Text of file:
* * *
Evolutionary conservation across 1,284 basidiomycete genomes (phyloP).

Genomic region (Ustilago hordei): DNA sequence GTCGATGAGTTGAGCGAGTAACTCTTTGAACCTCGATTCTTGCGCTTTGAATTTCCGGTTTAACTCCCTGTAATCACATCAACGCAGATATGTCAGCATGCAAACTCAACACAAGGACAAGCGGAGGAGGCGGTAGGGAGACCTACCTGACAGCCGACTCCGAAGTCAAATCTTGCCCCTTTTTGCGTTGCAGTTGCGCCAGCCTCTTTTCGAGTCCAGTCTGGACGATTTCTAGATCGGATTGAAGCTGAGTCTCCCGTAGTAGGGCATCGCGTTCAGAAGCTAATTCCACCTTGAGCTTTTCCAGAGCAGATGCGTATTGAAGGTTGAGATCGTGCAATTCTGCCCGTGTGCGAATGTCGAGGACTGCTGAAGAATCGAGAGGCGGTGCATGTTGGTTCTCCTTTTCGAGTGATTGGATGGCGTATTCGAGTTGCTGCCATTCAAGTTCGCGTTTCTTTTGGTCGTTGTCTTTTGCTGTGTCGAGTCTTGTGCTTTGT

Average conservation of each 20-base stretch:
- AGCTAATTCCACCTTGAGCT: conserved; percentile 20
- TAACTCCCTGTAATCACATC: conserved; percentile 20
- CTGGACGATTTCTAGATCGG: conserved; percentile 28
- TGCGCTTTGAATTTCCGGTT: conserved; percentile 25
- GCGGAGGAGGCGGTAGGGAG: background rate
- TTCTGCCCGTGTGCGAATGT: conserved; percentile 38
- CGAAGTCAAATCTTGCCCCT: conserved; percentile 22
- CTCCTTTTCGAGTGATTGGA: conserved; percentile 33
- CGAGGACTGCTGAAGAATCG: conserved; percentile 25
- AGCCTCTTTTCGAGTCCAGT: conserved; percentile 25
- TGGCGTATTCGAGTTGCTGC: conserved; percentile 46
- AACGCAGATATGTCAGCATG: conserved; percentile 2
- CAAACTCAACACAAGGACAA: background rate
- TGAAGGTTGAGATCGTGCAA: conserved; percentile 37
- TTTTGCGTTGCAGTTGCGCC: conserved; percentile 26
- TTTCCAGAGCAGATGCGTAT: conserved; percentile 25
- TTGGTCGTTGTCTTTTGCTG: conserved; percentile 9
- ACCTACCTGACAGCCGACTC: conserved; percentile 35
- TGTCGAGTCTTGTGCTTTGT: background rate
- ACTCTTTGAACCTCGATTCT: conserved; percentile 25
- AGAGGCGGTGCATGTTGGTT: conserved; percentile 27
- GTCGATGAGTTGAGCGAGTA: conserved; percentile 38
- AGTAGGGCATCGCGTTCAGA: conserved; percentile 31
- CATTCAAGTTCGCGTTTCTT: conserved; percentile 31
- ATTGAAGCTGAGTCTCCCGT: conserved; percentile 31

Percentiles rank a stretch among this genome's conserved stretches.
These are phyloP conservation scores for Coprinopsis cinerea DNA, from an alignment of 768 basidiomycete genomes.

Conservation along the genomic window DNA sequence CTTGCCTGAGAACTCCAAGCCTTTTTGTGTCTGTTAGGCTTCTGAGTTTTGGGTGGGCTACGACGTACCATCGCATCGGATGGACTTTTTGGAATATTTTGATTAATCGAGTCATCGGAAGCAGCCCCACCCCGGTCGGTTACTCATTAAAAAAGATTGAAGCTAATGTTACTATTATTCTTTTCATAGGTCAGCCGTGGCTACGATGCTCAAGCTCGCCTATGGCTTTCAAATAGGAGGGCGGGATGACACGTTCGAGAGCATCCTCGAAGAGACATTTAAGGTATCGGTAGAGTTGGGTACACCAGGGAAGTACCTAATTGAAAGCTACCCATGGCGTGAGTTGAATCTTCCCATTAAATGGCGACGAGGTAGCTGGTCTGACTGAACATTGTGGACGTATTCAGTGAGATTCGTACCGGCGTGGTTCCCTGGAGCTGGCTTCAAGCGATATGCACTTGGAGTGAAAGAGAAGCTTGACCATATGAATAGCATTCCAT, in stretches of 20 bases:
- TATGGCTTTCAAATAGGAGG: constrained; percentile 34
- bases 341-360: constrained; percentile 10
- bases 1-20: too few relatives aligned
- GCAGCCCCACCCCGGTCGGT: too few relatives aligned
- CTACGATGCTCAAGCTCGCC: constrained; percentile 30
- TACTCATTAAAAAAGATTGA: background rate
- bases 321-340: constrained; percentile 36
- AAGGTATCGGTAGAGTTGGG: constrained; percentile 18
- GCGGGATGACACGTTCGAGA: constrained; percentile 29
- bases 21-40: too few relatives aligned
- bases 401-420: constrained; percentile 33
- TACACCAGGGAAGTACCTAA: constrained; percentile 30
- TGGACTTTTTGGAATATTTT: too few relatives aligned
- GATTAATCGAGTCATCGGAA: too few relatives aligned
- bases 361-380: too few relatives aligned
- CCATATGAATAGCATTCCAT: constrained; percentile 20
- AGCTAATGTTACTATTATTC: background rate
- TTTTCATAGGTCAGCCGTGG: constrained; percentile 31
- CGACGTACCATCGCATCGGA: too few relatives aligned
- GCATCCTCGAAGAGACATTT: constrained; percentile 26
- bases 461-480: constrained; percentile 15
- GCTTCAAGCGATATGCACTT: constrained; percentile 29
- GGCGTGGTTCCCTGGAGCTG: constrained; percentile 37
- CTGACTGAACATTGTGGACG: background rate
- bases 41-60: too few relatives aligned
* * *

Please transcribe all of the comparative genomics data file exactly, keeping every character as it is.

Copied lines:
Evolutionary conservation across 1,284 basidiomycete genomes (phyloP).

Genomic region (Ustilago hordei): DNA sequence GTCGATGAGTTGAGCGAGTAACTCTTTGAACCTCGATTCTTGCGCTTTGAATTTCCGGTTTAACTCCCTGTAATCACATCAACGCAGATATGTCAGCATGCAAACTCAACACAAGGACAAGCGGAGGAGGCGGTAGGGAGACCTACCTGACAGCCGACTCCGAAGTCAAATCTTGCCCCTTTTTGCGTTGCAGTTGCGCCAGCCTCTTTTCGAGTCCAGTCTGGACGATTTCTAGATCGGATTGAAGCTGAGTCTCCCGTAGTAGGGCATCGCGTTCAGAAGCTAATTCCACCTTGAGCTTTTCCAGAGCAGATGCGTATTGAAGGTTGAGATCGTGCAATTCTGCCCGTGTGCGAATGTCGAGGACTGCTGAAGAATCGAGAGGCGGTGCATGTTGGTTCTCCTTTTCGAGTGATTGGATGGCGTATTCGAGTTGCTGCCATTCAAGTTCGCGTTTCTTTTGGTCGTTGTCTTTTGCTGTGTCGAGTCTTGTGCTTTGT

Average conservation of each 20-base stretch:
- AGCTAATTCCACCTTGAGCT: conserved; percentile 20
- TAACTCCCTGTAATCACATC: conserved; percentile 20
- CTGGACGATTTCTAGATCGG: conserved; percentile 28
- TGCGCTTTGAATTTCCGGTT: conserved; percentile 25
- GCGGAGGAGGCGGTAGGGAG: background rate
- TTCTGCCCGTGTGCGAATGT: conserved; percentile 38
- CGAAGTCAAATCTTGCCCCT: conserved; percentile 22
- CTCCTTTTCGAGTGATTGGA: conserved; percentile 33
- CGAGGACTGCTGAAGAATCG: conserved; percentile 25
- AGCCTCTTTTCGAGTCCAGT: conserved; percentile 25
- TGGCGTATTCGAGTTGCTGC: conserved; percentile 46
- AACGCAGATATGTCAGCATG: conserved; percentile 2
- CAAACTCAACACAAGGACAA: background rate
- TGAAGGTTGAGATCGTGCAA: conserved; percentile 37
- TTTTGCGTTGCAGTTGCGCC: conserved; percentile 26
- TTTCCAGAGCAGATGCGTAT: conserved; percentile 25
- TTGGTCGTTGTCTTTTGCTG: conserved; percentile 9
- ACCTACCTGACAGCCGACTC: conserved; percentile 35
- TGTCGAGTCTTGTGCTTTGT: background rate
- ACTCTTTGAACCTCGATTCT: conserved; percentile 25
- AGAGGCGGTGCATGTTGGTT: conserved; percentile 27
- GTCGATGAGTTGAGCGAGTA: conserved; percentile 38
- AGTAGGGCATCGCGTTCAGA: conserved; percentile 31
- CATTCAAGTTCGCGTTTCTT: conserved; percentile 31
- ATTGAAGCTGAGTCTCCCGT: conserved; percentile 31

Percentiles rank a stretch among this genome's conserved stretches.
These are phyloP conservation scores for Coprinopsis cinerea DNA, from an alignment of 768 basidiomycete genomes.

Conservation along the genomic window DNA sequence CTTGCCTGAGAACTCCAAGCCTTTTTGTGTCTGTTAGGCTTCTGAGTTTTGGGTGGGCTACGACGTACCATCGCATCGGATGGACTTTTTGGAATATTTTGATTAATCGAGTCATCGGAAGCAGCCCCACCCCGGTCGGTTACTCATTAAAAAAGATTGAAGCTAATGTTACTATTATTCTTTTCATAGGTCAGCCGTGGCTACGATGCTCAAGCTCGCCTATGGCTTTCAAATAGGAGGGCGGGATGACACGTTCGAGAGCATCCTCGAAGAGACATTTAAGGTATCGGTAGAGTTGGGTACACCAGGGAAGTACCTAATTGAAAGCTACCCATGGCGTGAGTTGAATCTTCCCATTAAATGGCGACGAGGTAGCTGGTCTGACTGAACATTGTGGACGTATTCAGTGAGATTCGTACCGGCGTGGTTCCCTGGAGCTGGCTTCAAGCGATATGCACTTGGAGTGAAAGAGAAGCTTGACCATATGAATAGCATTCCAT, in stretches of 20 bases:
- TATGGCTTTCAAATAGGAGG: constrained; percentile 34
- bases 341-360: constrained; percentile 10
- bases 1-20: too few relatives aligned
- GCAGCCCCACCCCGGTCGGT: too few relatives aligned
- CTACGATGCTCAAGCTCGCC: constrained; percentile 30
- TACTCATTAAAAAAGATTGA: background rate
- bases 321-340: constrained; percentile 36
- AAGGTATCGGTAGAGTTGGG: constrained; percentile 18
- GCGGGATGACACGTTCGAGA: constrained; percentile 29
- bases 21-40: too few relatives aligned
- bases 401-420: constrained; percentile 33
- TACACCAGGGAAGTACCTAA: constrained; percentile 30
- TGGACTTTTTGGAATATTTT: too few relatives aligned
- GATTAATCGAGTCATCGGAA: too few relatives aligned
- bases 361-380: too few relatives aligned
- CCATATGAATAGCATTCCAT: constrained; percentile 20
- AGCTAATGTTACTATTATTC: background rate
- TTTTCATAGGTCAGCCGTGG: constrained; percentile 31
- CGACGTACCATCGCATCGGA: too few relatives aligned
- GCATCCTCGAAGAGACATTT: constrained; percentile 26
- bases 461-480: constrained; percentile 15
- GCTTCAAGCGATATGCACTT: constrained; percentile 29
- GGCGTGGTTCCCTGGAGCTG: constrained; percentile 37
- CTGACTGAACATTGTGGACG: background rate
- bases 41-60: too few relatives aligned